Friday, December 30, 2011

Top 50 Video Games: Number 21

Platform: Xbox 360
Absurdly Specific Genre: Friend and Annoying 14-year old Murder Simulator
Difficulty: Legendary was stupid hard, but both games were right around 7 on Heroic (which is what I played them on)
Beaten: Both of them were beaten both single player and co-op

Rather than make the difficult distinction between my two favorite game sin the series, I'm just going to include both of them in one blanket article. I'm cheating. It's my blog. I can do that sort of thing.

Broken down, I'm chossing Halo 3 for the hours upon hours I spent in multiplayer on it, and Halo: Reach for its surprisingly solid single player story and characters.

Halo 3
Ostensibly, it's the end of the main narrative thread (we'll see exactly how true that really is, now that they're moving the Halo franchise away from Bungie), and it does so pretty well. I've already documented my drunken love of the ending car chase, but we all know that simgle player story was never where the heart of this beast lay (though the campaign did feature the voice acting talents of a bunch of folk from Firefly, which endeared me quite a bit to it).

Killing friends who were lying in wait to do the same. That's where it's at.
Branny and I started playing Team Doubles in the beginning of 2008. The idea is simple - your team of two tries to kill the opposing team of two, tactics are a must, actual audio communication is a must. Branny and I played that same mode on and off (but mostly on) for the next two years. The ranking system meant that we eventually settled into a range where we won just about as many as we lost, and most matches were pretty even. We had some absolutely epic battles. We can still recall the time we fought on Epitaph, and he managed to get the grenade stick of a lifetime as he jumped laterally off a platform that was being rocketed from beneath.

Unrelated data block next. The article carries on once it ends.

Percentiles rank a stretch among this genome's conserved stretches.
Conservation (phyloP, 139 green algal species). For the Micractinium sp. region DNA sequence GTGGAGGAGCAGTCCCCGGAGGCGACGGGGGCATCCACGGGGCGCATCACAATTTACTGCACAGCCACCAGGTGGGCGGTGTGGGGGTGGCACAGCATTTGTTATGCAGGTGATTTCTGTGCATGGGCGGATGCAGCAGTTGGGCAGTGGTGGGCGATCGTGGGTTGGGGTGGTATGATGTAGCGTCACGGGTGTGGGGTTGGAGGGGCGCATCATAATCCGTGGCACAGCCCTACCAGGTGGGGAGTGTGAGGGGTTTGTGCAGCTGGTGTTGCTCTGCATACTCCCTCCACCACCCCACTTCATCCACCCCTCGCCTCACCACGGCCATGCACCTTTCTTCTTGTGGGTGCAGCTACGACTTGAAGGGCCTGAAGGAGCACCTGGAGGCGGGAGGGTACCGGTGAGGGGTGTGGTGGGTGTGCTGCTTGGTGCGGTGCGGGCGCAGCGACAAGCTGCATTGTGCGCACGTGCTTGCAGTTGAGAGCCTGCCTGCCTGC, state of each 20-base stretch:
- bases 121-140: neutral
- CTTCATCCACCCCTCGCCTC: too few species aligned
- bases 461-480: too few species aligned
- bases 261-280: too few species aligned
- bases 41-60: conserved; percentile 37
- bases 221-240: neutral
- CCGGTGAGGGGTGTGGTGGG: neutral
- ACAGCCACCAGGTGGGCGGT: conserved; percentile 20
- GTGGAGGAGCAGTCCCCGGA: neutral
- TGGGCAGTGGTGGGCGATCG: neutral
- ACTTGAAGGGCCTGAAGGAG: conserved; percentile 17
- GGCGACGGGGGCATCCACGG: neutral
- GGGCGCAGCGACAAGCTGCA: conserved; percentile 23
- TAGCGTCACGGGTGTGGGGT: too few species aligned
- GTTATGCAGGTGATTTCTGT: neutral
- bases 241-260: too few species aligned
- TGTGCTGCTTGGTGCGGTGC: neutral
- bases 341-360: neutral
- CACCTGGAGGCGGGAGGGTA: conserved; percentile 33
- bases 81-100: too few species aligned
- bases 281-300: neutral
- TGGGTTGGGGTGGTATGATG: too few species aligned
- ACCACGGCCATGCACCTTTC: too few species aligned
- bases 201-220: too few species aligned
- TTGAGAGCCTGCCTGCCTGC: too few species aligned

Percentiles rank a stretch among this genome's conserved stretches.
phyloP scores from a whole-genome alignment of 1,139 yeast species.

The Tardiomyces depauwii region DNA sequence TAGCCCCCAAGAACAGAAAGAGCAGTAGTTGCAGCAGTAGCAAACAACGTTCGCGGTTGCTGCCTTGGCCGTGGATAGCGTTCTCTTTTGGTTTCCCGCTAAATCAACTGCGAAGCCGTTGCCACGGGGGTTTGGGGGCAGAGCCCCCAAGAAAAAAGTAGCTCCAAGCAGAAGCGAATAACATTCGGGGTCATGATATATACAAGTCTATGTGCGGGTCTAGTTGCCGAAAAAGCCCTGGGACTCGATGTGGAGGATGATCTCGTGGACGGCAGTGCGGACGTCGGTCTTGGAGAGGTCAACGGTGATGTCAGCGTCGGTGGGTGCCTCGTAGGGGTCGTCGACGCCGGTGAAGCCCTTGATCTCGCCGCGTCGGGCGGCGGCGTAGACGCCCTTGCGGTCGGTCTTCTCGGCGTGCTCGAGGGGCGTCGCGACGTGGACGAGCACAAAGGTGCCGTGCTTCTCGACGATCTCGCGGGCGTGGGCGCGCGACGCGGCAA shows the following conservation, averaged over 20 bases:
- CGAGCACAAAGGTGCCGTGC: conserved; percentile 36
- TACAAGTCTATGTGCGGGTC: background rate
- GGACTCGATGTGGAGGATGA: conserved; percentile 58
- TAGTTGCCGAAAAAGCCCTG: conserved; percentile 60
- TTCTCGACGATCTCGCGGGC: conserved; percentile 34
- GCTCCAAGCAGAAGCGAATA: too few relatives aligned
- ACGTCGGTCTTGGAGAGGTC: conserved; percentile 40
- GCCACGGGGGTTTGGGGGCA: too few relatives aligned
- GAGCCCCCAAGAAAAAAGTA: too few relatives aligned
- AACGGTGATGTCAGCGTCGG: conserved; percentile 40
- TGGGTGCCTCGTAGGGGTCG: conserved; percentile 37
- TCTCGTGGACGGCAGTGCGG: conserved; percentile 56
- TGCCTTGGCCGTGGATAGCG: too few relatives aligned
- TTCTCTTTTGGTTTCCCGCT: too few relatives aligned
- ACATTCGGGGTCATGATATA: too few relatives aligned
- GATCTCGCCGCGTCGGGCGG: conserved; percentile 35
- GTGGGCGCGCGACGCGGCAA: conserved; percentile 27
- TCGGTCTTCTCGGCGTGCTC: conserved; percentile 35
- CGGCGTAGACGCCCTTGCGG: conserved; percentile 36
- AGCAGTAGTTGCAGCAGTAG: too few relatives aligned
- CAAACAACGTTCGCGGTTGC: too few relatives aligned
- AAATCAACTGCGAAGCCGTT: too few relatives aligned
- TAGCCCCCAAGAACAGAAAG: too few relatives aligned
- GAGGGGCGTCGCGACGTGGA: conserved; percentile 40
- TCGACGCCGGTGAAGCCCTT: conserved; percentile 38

Eventually, there were a large number of lamers, and Branny started taking losing way too seriously. I don't think I'll ever play multiplayer quite in that same way again. Those couple of years were prety awesome, though.

Killing a dude with an energy sword does, after all, never get old.
Halo: Reach
It's odd that the mascot for the Halo franchise, and one of the most iconic characters of the last decade's worth of video games doesn't even appear in the franchise's best single-player game. Reach abandons the "go it alone" style of gameplay that the first three games practically worshipped, choosing instead to plant you into a team (sadly, the AI of your teammates occasionally approaches "sentient bowl of porridge" levels, but hey, at least they can't die). Also, the game is a prequel to the original trilogy, set in a famous battle where the home team loses. Failure isn't a scenario, it's an inevitability. Even so, because of the characters, every level, every cutscene feels like it has more weight to it.

It didn't seem possible that a Halo game could come out where I was more interested in the single-player than the multiplayer, Halo: Reach accomplished that.

Besides, it featured space combat. This is reason in itself to love the game.

1 comment:

  1. Are you doing that thing Spooky does and not put two games from the same series on your list? Not sure I could do that. I'd end up leaving out a lot of my favorite games.